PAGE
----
Parasitism is the most common animal lifestyle, yet food webs rarely include parasites. The few earlier studies have indicated that including parasites leads to obvious increases in species richness, number of links, and food chain length. A less obvious result was that adding parasites slightly reduced connectance, a key metric considered to affect food web stability. However, reported reductions in connectance after the addition of parasites resulted from an inappropriate calculation. Two alternative corrective approaches applied to four published studies yield an opposite result: parasites increase connectance, sometimes dramatically. In addition, we find that parasites can greatly affect other food web statistics, such as nestedness (asymmetry of interactions), chain length, and linkage density. Furthermore, whereas most food webs find that top trophic levels are least vulnerable to natural enemies, the inclusion of parasites revealed that mid-trophic levels, not low trophic levels, suffered the highest vulnerability to natural enemies. These results show that food webs are very incomplete without parasites. Most notably, recognition of parasite links may have important consequences for ecosystem stability because they can increase connectance and nestedness.

                Author and article information

                EDP Sciences
                11 December 2020
                : 27
                : ( publisher-idID: parasite/2020/01 )
                [1 ] Museum of Zoology 1014 Lausanne Switzerland
                [2 ] Department of Ecology and Evolution, University of Lausanne 1015 Lausanne Switzerland
                [3 ] Department of Medical Virology, University of Pretoria 0001 Pretoria South Africa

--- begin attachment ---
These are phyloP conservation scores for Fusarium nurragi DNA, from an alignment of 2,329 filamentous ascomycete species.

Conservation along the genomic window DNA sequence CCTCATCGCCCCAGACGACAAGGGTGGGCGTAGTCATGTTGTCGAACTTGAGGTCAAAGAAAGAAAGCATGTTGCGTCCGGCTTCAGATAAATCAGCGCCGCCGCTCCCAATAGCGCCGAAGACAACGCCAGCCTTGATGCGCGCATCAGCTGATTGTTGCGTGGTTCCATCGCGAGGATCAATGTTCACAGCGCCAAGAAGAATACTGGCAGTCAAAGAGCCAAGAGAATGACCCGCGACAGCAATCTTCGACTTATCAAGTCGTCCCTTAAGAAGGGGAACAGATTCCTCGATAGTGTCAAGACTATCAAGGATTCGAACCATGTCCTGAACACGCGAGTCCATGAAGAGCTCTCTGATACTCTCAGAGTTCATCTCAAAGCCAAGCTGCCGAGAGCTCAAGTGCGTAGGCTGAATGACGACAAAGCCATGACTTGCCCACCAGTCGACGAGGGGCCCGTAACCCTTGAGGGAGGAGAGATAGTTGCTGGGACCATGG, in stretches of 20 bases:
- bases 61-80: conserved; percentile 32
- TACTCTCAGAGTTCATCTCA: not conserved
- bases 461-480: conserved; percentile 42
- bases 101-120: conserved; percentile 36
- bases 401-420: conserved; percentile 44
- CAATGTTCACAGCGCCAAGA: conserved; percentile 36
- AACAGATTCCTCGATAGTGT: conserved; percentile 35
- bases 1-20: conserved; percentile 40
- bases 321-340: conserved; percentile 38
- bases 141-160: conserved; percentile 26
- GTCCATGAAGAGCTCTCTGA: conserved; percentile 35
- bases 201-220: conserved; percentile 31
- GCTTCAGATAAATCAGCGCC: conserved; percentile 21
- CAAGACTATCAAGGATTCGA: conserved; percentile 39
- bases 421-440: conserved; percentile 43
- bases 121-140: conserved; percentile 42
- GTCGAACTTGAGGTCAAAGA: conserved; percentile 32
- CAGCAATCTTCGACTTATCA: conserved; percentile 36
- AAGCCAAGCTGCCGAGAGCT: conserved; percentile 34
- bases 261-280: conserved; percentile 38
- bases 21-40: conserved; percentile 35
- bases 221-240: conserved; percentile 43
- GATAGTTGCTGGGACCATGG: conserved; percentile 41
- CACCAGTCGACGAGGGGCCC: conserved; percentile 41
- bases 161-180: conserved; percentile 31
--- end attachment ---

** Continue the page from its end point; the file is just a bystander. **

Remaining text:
[4 ] AfricanBats NPC 0157 Pretoria South Africa
                [5 ] UMR Processus Infectieux en Milieu Insulaire Tropical 97490 Sainte-Clotilde Reunion Island, France
                [6 ] Ditsong National Museum of Natural History 0001 Pretoria South Africa
                [7 ] Department of Zoology and Entomology, University of Pretoria 0083 Pretoria South Africa
                [8 ] Department of Zoology, Eszterházy Károly University 3300 Eger Hungary
                Author notes

                Equal contribution.

                [* ]Corresponding author: tamaraszentivanyi@ 123456gmail.com
                parasite200069 10.1051/parasite/2020069
                © T. Szentiványi et al., published by EDP Sciences, 2020

                This is an Open Access article distributed under the terms of the Creative Commons Attribution License ( https://creativecommons.org/licenses/by/4.0), which permits unrestricted use, distribution, and reproduction in any medium, provided the original work is properly cited.

                Page count
                Figures: 3, Tables: 1, Equations: 0, References: 103, Pages: 10
                Research Article